It’s been a long spell since the last issue of The Wild Storm, Warren Ellis and Jon Davis-Hunt’s re-imagining of the once great Image/DC imprint’s expansive cast of characters, and to say that readers have grown a bit restless with the wait wouldn’t be inaccurate. It’s not just the fact that it’s been more than two months since we last followed the circuitous saga of the Kherabim species, it’s that the past 18 issues have presented such a complex and ornate storyline that always offers more questions when it should be providing answers – especially when the cover leads one to believe the series will only run for 24 issues. Seemingly sensing that frustration may be building with readers hungry for answers as to precisely what the hell is going on here, issue #19 was the day the dam broke. Contained within the 23 pages of Wild Storm #19 are the answers to many of the series’ most enduring questions, and though I’m happy to finally understand bits of the backstory that have remained obscure since the series launched in August of 2017, I can’t help but feel this is the weakest outing this team has had to date.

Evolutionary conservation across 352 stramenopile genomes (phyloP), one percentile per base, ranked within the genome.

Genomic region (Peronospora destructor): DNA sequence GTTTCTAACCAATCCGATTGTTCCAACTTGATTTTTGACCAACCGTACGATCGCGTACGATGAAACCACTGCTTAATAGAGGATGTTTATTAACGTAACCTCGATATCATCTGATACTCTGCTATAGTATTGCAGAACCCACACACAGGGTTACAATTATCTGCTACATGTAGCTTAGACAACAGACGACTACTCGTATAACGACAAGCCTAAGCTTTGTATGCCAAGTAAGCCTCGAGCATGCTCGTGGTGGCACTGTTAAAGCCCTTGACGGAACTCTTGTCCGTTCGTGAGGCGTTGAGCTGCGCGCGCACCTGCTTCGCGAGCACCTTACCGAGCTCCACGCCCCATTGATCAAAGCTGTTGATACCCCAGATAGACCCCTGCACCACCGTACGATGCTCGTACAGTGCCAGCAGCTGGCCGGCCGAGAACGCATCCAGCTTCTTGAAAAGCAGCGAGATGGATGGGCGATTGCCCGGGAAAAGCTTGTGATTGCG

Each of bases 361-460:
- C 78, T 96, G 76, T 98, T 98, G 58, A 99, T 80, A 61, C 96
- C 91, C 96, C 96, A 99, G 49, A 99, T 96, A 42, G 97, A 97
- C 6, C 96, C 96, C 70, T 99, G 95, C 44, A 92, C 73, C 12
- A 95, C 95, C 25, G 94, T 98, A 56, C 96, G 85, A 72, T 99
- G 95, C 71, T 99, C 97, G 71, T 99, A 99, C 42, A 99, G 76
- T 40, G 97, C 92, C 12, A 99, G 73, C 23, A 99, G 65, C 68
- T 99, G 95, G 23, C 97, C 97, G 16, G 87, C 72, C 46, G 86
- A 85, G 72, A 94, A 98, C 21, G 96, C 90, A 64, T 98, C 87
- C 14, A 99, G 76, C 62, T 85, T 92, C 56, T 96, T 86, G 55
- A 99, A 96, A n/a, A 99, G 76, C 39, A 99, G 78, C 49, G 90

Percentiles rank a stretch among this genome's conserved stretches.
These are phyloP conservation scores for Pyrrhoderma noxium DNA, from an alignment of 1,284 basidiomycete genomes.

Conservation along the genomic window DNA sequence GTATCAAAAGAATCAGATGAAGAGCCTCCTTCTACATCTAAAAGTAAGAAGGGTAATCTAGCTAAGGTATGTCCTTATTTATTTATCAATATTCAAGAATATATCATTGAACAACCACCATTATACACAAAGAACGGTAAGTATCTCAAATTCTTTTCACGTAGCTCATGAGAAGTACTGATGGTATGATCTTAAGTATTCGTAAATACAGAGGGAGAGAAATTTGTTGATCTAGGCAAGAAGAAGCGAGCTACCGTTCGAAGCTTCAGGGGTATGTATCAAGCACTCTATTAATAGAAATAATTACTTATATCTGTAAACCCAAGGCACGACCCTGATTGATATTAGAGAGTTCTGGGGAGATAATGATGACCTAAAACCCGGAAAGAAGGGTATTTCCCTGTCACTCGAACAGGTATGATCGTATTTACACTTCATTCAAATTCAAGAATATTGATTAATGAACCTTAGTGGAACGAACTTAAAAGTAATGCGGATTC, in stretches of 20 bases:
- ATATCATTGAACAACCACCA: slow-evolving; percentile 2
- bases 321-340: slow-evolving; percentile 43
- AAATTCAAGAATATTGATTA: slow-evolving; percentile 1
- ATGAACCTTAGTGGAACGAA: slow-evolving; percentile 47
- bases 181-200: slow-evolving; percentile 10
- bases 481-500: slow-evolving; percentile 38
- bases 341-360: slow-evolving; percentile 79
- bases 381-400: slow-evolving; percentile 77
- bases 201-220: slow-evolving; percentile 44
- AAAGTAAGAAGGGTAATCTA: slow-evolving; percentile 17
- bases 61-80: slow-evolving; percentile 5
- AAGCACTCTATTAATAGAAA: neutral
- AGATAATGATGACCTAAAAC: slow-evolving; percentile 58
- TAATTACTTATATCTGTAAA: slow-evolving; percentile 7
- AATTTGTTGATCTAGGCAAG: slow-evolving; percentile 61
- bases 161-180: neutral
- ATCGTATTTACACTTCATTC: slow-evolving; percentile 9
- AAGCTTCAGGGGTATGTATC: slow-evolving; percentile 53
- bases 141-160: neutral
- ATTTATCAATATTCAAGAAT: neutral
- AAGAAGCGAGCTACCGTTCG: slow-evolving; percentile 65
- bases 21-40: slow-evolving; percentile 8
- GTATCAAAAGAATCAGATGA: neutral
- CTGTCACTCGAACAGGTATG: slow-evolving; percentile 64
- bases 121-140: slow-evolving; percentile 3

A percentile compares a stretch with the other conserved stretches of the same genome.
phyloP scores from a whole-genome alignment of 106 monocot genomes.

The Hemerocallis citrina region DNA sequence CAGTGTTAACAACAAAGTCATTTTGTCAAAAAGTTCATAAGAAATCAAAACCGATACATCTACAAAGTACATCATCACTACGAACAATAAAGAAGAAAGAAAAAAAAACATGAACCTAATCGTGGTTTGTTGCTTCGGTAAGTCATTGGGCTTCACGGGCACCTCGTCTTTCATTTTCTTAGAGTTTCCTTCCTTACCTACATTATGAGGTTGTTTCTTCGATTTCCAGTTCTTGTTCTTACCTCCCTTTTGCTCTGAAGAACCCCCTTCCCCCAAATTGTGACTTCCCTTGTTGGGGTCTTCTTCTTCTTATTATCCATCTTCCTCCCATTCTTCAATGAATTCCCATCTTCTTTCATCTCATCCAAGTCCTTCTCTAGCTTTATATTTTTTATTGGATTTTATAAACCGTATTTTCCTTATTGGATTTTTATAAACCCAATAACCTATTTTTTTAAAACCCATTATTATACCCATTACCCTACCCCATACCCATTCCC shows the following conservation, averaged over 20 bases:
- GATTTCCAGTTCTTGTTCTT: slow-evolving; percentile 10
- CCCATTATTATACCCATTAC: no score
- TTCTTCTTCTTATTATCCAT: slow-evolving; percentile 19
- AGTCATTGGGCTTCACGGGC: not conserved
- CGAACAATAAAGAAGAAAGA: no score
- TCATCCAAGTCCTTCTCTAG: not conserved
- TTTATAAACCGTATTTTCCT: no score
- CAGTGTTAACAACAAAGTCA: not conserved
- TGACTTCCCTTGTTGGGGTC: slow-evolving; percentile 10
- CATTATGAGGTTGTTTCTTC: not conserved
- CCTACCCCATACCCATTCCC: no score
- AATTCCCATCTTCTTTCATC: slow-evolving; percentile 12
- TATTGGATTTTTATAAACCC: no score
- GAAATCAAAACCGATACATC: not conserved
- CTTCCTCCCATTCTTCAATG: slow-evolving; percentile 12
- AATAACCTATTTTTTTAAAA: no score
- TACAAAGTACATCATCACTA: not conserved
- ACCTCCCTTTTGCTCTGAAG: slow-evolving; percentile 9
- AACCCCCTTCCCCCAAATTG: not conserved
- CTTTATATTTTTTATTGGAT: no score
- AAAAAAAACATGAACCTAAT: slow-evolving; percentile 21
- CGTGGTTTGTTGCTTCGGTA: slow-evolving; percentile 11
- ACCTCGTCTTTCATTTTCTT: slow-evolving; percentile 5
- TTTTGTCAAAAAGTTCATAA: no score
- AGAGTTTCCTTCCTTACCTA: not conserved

Don’t get me wrong, even the worst outing of this series is better than most books on the shelf, but if there’s one flaw that The Wild Storm (and a lot of Warren Ellis’s work, if I’m honest) has, it’s a reliance on exposition dumps. Like the best pulp writers, Ellis’s oeuvre is a mix of gripping action sequences, no-nonsense resolute characters, tense and verbose conflicts, and long swaths of storytelling explicitly revealed without nuance or subtlety when a character just blurts out important story beats casually with little pomp or build. Now, Ellis has historically balanced these elements beautifully, especially for such an ornate sci-fi world with a deep and complicated lore. This issue, however, has three separate sequences — interrupted by two quick, mostly inconsequential asides — that explain the lengthy backstory of Jenny Sparks, lay bare the mystery of Apollo and “Midnighter” (more on that later) and delve into the complex history of the Kherabim and the Daemon. Each one is presented as a long-winded monologue pointed at one of our POV characters for the story, and it just comes off as a bit much. Honestly, I did enjoy the experience and am happy to know all of this backstory, but there is a limit to how many words can be crammed onto a single page before reading it starts to feel a bit like homework about living machines and space people.